The data shows that new agencies are being established, but it’s important to recognize the limitations of the data. Some new business entities are formed as part of spinoffs and restructuring. Some are founded out of duress, perhaps with a counselor starting their own company after a layoff. And new agencies also form as others formally dissolve or become inactive. There is little systematic data on agency closure rates in China, but a recent survey shows that 62% of agencies that were active in 2022 remained active in 2023. One might use this to infer that any gross agency growth rate above 38% would result in a net gain in the number of agents. Further analysis of what’s driving this increase appears in the “Resiliency” section below.
More Agencies Drive Fragmentation
The data shows that new agencies are being established at a growing rate. Newly established companies are more likely to be small and are more likely to be IECs than commission-based agents since commission partnerships take time to develop. The growth of new agencies in China suggests a continuation of the trend towards the fragmentation and decentralization of the agency landscape in China, which traces back to 2017 when China eased registered capital and special licensing requirements for study abroad agencies and opened the space to startups.
A more fragmented agency landscape in China is mixed news for university recruiters. On the one hand, fragmentation probably means more work for universities. Fragmentation likely will shrink the market share of existing agent partners and require recruiters to be more proactive in building and maintaining relationships with new agents. This will be more effort and travel-intensive than in the past. Smaller scale IEC outfits tend to focus on one or a handful of cities, so replacing a defunct national agency might require a patchwork of several local agents. New agents may not fully understand commission-based models, so it may take more effort to identify the best mode of partnership and onboard their counselors. It may be necessary to create Chinese-language fact sheets and school profiles with the particular needs of Chinese private counselors who are new to the industry in mind. As each recruitment cycle concludes, it is also worthwhile to survey existing agent partners to confirm whether they remain active in the space and to maintain multiple contacts at each agency to hedge against staff turnover.
On the other hand, fragmentation isn’t all bad news for recruiters. It offers the opportunity to diversify internally in China, ameliorating volatility inside one city or one company and allowing schools to recruit more diverse students from China. It’s a good opportunity to reassess non-performing partnerships and to avoid renewing exclusive relationships. Working with smaller scale agencies will give you more access to different levels of the organization chart, enabling better feedback from counselors and sales teams that work on the front lines and offering greater visibility into how each agent recruits students. One university might also be a more valuable partner for a smaller scale agent, compared to a national agency with 1,000+ commission agreements. And fragmentation might be better for students and families in the long run, as competitive markets tend to deliver better products at lower costs compared to oligopolies.
While new data and trends dating back to 2017 demonstrate growth in small-scale agencies and IECs, we’ve seen a divergence of fates for China’s largest agencies, with some growing and some closing.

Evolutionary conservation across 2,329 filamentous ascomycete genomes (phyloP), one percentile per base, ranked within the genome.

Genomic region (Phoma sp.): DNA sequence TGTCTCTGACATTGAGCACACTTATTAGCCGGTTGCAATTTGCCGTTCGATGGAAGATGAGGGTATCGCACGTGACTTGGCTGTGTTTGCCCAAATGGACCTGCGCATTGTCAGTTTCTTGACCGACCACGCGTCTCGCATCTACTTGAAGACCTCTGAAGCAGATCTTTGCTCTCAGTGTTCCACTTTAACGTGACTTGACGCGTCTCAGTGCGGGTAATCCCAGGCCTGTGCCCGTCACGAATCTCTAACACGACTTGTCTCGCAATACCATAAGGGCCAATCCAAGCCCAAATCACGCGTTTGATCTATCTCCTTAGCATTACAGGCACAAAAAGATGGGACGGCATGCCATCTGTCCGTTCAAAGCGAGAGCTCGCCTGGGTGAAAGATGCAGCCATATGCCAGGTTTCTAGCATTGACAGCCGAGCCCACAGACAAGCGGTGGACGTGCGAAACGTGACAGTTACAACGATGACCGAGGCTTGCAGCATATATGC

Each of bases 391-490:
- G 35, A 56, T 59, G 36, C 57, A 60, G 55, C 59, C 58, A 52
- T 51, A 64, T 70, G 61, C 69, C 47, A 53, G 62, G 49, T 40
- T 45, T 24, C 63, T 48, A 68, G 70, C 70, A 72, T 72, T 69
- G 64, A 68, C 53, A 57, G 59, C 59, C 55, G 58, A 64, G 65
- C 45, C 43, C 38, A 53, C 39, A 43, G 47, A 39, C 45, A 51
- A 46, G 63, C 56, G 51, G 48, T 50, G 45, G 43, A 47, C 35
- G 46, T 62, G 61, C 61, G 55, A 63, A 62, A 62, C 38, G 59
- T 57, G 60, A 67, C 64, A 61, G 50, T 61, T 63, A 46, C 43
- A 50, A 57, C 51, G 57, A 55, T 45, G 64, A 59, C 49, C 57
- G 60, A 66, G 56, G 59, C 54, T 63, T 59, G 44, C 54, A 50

- Some large CBAs collapsed under pressure. Most notably, one of China’s 5 largest agents called Tiandao declared bankruptcy in late November 2022. At the time of the announcement, the firm owed 15.55 million RMB in wages and student refunds.
- New Oriental reported that net revenues for its study overseas division increased by 8.9%, reaching $354.8 million from May 2022 to May 2023. Operating profit in the same period grew by 26%, reaching $33 million in May 2023. In the third quarter of 2023, it reported 26.6% growth in top-line revenue for study overseas consulting.
- The divergence of fates here owes to many factors, but a key one is how the company was structured. Companies like JJL that never created large academic tutoring service divisions were able to avoid the strictures of the Double Reduction Policy in 2021, while some like New Oriental had separated their tutoring and study overseas units and could thus insulate their study overseas units from the 2021 regulatory crackdown. However, some large and mid-sized companies like Tiandao had vertically integrated both academic tutoring and study overseas businesses, and these companies faced the most difficulty in the past 3 years.
- China’s other large agencies appear to be holding steady, without major growth or contraction in the years following the COVID demand shock of 2020-2021. In our conversations with employees at other large Chinese agencies this year, we’re hearing that they’re seeking to expand their sub-agent networks, both inside China and overseas in regions where there are large numbers of Chinese expatriates.
Agencies Show Resilience Despite an Embattled Education Industry
This suggests that the study overseas market is more resilient than other sectors of private education in China. Study overseas is a small segment of China’s private education market, as most education companies serve domestically-oriented students who have no plans to study overseas, as well as destination-agnostic tutoring and extracurricular enrichment. The broader private education market outlook is more pessimistic, as new education companies dropped from 106,306 in 2021 to 35,395 in Q1-Q3 of 2023, a 66% decrease. Companies with the term “international education” (国际教育 guójì jiàoyù) in their name fared more ambivalently with 942 new companies in Q1-Q3 of 2023, which would represent a 29% decrease from 2021 but a 38% increase from 2022.